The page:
In culture, synovial cells isolated from human biopsies take on a specialised stellate fibroblast‐like form first reported by Krane and Dayer.7 These fibroblast‐like synoviocytes (FLS) can be cultured from tissues of patients with rheumatoid arthritis (RA) as well as osteoarthritis. In general, steady state mRNA in FLS isolated from these two distinct arthritides express similar levels cytokines, chemokines, and their respective receptors when cultured in the absence of exogenous stimulation.8 However, constitutive expression is differentially observed between third passage FLS from RA compared with FLS from biopsies of osteoarthritis.8 In that study, synovial biopsies were obtained from eight patients with RA and nine patients with osteoarthritis. Gene array was performed with over 54 000 transcripts. The mean differential expression of IL‐32 in RA compared with osteoarthritis was 3.85‐fold greater (p = 0.0073).8 Another differentially expressed gene was monocyte chemoattractant protein (MCP)‐1 (also termed CCL2). MCP‐1 was expressed 2.5‐fold greater in FLS from RA compared with osteoarthritis (p = 0.02).8 The authors argue that because the level of expression of inflammatory genes from FLS is similar in RA and osteoarthritis, the differential increase in IL‐32 may implicate a role for this cytokine in RA.8 A similar argument was proposed for the high degree of expression of MCP‐1. Since recombinant IL‐32 stimulates chemokines from macrophagic cell in vitro,2 the finding of both IL‐32 and MCP‐1 may be more than coincidental.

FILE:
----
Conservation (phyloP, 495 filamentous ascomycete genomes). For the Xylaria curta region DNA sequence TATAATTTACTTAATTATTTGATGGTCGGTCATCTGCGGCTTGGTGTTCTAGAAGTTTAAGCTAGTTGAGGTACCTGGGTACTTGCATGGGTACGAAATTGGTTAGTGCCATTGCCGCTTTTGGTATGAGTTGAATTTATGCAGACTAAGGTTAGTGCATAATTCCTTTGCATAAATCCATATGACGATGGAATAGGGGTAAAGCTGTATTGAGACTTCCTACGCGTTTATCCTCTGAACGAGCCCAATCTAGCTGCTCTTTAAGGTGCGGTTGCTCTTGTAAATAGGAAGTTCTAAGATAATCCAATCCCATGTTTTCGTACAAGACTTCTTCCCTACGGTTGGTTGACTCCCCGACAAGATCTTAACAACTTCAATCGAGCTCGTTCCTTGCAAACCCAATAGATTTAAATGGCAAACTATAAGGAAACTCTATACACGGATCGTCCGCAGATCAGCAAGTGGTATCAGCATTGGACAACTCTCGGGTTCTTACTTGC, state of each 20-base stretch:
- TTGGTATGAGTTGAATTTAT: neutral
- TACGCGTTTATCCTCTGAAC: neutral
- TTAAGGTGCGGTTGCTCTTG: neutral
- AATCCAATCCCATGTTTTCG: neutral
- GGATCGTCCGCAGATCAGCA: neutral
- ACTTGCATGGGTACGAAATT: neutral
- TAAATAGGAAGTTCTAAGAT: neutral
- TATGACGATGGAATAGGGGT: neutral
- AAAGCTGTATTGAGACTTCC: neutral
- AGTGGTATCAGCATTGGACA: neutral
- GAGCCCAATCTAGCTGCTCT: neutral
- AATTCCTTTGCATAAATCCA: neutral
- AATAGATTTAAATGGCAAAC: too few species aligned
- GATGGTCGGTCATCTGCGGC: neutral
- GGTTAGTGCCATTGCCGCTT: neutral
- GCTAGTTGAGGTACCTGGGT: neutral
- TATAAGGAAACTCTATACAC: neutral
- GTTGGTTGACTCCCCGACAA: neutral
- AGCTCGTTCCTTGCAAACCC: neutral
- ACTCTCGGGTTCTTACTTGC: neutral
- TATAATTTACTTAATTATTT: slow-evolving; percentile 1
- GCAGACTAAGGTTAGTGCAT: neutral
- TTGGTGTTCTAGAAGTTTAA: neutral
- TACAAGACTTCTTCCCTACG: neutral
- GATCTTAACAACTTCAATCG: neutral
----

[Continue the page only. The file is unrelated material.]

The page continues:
Although the studies by Cagnard and coworkers provide an important observation in differential gene expression of IL‐32,8 direct evidence for IL‐32 in RA was reported by Joosten and colleagues.9 In their study, IL‐32 was shown to be expressed in the synovium of patients with RA, and associations with disease severity and the presence of other cytokines was made using immunohistochemistry with a monoclonal antibody to human IL‐32. Immunohistochemistry revealed that IL‐32 is highly expressed in RA synovial tissue biopsies, whereas IL‐32 was not observed in synovial tissues from patients with osteoarthritis. Moreover, in synovial biopsies from 29 RA patients with active disease, the level of IL‐32 staining correlated with erythrocyte sedimentation rate, a marker of systemic inflammation (r = 0.63, p<0.0003). Synovial staining of IL‐32 also correlated with indices of synovial inflammation (r = 0.80, p<0.0001) as well as synovial presence of tumour necrosis factor α (TNFα) (r = 0.68, p<0.004), IL‐1β (r = 0.79, p<0.0001), and IL‐18 (r = 0.82 p<0.001). When incubated with mouse macrophages deficient in toll‐like receptor 4 (TLR4), recombinant human IL‐32γ stimulated the production of TNFα, IL‐1β, and macrophage inflammatory protein‐2. IL‐32 was a potent inducer of prostaglandin E2 release in mouse macrophages and in human blood monocytes, an important property for inflammation. Following the injection of human IL‐32γ into the knee joints of naive mice, joint swelling, with pronounced influx of inflammatory cells and cartilage damage was observed. However, in TNFα deficient mice, IL‐32 driven joint swelling was absent and cell influx was markedly reduced, but loss of proteoglycan was unaffected, suggesting that IL‐32 activity is, in part, TNFα dependent. The loss of proteoglycan following the injection of IL‐32γ may be due to IL‐1β.